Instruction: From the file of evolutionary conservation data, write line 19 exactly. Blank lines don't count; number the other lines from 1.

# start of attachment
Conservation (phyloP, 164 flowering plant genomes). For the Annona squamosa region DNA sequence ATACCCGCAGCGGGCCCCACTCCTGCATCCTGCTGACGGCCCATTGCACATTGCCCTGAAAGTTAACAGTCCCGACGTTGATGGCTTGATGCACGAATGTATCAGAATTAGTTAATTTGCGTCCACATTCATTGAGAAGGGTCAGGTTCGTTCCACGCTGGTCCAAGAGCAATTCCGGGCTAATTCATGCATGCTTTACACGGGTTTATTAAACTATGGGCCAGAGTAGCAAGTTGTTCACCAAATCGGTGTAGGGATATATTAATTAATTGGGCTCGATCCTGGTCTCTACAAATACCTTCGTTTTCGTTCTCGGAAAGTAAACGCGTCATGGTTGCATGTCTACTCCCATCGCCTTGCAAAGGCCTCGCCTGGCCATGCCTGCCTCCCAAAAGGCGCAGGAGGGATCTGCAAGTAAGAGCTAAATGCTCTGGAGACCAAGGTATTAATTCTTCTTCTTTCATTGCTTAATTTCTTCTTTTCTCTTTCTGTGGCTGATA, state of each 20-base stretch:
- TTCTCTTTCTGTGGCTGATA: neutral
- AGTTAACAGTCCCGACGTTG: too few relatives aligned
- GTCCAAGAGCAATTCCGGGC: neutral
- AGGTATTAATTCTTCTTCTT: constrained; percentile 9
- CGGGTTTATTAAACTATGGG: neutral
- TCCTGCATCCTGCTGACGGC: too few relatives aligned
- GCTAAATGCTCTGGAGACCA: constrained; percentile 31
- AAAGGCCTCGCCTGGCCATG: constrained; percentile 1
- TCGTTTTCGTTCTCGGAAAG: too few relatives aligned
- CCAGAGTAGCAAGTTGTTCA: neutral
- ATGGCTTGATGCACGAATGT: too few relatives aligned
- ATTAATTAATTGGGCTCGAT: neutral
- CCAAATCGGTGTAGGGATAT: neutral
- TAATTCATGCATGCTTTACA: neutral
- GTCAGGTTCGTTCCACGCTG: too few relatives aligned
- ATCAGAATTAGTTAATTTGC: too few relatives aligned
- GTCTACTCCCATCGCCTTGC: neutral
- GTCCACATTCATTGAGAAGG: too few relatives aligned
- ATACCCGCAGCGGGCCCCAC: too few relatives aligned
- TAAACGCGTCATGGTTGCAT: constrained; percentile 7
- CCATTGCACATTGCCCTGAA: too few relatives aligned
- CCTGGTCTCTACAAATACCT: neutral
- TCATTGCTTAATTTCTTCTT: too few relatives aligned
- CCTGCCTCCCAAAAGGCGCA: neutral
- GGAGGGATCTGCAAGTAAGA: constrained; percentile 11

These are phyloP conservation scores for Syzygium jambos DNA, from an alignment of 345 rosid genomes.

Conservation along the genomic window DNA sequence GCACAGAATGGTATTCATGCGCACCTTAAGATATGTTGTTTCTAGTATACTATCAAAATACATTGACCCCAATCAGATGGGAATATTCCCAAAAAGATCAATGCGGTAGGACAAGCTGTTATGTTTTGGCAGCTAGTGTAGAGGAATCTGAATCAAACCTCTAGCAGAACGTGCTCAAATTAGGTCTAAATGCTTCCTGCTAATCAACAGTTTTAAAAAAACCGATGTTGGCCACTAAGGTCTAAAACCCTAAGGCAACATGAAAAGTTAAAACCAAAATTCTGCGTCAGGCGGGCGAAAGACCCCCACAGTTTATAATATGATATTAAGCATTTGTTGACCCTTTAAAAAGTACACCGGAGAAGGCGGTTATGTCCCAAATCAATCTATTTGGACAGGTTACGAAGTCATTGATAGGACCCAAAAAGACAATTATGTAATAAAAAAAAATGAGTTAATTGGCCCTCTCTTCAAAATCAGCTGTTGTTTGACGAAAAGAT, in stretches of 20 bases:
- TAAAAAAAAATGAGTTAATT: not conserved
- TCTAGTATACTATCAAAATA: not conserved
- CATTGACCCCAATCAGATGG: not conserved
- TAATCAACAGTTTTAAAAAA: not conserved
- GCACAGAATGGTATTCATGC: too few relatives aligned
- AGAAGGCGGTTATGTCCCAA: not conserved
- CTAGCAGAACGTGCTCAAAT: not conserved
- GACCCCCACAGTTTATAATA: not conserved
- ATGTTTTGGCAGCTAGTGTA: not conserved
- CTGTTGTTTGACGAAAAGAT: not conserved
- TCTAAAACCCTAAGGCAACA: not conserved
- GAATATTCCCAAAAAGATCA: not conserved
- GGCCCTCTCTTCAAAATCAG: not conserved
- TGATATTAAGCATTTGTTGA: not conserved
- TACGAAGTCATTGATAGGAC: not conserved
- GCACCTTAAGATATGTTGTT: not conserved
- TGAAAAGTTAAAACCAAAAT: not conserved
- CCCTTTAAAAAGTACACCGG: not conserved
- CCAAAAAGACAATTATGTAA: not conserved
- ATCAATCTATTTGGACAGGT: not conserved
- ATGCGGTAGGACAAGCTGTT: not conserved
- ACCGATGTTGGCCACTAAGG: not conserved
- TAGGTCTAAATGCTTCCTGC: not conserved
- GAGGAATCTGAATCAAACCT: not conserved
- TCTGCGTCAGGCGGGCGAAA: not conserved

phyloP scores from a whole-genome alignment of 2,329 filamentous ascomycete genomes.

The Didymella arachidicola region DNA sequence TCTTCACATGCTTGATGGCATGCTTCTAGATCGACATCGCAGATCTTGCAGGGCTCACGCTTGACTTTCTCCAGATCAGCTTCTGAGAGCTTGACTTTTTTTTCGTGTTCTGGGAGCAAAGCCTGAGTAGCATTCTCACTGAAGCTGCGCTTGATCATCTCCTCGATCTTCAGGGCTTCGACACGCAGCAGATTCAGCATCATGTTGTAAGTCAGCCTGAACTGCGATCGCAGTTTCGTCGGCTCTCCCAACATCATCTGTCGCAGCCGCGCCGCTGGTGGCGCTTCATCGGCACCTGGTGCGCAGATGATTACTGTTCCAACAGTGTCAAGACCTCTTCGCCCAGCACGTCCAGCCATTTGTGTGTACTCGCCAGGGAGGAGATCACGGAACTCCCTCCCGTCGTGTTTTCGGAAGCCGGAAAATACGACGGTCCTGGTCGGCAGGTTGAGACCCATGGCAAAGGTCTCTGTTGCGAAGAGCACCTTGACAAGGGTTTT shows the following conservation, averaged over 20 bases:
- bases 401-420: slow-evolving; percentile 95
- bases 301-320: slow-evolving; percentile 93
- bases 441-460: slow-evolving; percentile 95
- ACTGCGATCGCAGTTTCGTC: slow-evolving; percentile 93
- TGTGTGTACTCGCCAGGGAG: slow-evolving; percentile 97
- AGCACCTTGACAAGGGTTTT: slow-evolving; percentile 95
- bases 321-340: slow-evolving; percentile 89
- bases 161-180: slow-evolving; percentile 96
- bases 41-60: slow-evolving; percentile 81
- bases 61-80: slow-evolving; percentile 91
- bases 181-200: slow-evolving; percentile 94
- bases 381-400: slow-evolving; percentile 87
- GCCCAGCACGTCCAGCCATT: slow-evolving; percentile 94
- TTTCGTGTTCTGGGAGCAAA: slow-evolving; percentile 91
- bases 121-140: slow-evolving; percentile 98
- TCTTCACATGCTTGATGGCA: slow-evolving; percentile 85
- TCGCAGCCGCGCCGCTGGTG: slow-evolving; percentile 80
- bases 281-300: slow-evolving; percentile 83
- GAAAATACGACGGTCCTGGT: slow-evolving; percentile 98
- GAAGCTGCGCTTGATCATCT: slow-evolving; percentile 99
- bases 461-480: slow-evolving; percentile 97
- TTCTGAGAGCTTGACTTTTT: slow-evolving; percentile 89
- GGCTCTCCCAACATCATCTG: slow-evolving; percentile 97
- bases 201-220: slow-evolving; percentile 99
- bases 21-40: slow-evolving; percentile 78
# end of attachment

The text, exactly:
- GTCCACATTCATTGAGAAGG: too few relatives aligned